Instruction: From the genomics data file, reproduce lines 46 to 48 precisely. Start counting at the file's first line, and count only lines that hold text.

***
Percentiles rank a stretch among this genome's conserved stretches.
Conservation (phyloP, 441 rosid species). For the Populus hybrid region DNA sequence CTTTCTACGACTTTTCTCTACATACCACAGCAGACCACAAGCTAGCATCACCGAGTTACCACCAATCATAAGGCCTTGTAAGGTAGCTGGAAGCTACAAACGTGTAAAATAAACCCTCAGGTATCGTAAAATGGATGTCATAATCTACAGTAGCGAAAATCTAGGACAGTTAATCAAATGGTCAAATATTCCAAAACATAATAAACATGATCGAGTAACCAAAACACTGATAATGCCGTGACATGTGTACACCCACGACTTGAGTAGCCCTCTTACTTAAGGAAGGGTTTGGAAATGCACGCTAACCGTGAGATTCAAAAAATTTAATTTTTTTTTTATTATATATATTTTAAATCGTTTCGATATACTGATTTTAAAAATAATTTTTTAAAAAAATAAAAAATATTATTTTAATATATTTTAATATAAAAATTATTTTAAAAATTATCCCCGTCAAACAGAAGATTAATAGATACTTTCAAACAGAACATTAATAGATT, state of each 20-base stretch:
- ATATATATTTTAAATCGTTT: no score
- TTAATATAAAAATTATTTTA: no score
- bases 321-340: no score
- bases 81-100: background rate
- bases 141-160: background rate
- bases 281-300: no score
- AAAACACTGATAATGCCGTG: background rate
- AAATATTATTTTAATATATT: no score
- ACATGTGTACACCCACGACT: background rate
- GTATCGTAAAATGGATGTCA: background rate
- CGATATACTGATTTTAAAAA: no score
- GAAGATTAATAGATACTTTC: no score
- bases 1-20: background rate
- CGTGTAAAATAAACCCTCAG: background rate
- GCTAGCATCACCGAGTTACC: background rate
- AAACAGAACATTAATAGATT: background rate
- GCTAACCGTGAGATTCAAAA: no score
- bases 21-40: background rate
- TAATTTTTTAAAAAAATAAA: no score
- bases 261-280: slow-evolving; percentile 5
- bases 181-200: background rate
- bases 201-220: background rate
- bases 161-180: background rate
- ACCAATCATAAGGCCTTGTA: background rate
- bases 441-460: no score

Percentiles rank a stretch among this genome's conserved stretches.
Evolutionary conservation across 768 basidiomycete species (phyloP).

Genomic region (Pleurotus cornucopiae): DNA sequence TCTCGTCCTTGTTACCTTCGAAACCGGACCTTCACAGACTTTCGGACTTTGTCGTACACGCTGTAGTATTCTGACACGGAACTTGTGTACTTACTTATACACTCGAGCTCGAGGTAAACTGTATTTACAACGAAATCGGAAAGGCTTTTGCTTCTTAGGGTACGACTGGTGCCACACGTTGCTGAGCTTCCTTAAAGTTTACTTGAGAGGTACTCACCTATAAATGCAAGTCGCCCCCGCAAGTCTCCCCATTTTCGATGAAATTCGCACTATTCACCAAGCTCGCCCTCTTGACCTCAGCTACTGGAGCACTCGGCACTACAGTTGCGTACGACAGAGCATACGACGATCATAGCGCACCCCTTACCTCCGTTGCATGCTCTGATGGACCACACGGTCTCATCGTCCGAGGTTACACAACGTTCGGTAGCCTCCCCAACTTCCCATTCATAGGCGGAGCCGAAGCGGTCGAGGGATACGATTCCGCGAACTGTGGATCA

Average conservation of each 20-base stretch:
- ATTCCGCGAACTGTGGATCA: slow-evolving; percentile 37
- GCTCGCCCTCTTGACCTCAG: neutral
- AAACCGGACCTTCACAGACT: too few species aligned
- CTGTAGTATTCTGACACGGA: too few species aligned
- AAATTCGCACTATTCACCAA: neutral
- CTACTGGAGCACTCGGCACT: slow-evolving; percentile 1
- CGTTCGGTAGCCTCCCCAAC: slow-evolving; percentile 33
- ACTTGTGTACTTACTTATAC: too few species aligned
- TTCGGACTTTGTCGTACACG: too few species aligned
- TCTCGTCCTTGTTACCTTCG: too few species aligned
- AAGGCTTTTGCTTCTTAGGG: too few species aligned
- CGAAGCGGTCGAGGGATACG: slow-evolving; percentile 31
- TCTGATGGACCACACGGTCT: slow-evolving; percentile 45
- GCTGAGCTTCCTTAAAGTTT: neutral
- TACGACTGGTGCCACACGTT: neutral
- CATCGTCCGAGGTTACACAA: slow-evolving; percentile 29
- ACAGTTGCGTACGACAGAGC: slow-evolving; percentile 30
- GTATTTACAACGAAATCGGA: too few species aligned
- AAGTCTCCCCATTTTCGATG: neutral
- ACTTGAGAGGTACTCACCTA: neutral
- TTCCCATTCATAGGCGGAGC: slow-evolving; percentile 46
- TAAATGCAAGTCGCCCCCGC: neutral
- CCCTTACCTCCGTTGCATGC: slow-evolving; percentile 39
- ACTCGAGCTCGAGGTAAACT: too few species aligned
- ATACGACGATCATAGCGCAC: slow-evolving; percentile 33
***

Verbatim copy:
- TACGACTGGTGCCACACGTT: neutral
- CATCGTCCGAGGTTACACAA: slow-evolving; percentile 29
- ACAGTTGCGTACGACAGAGC: slow-evolving; percentile 30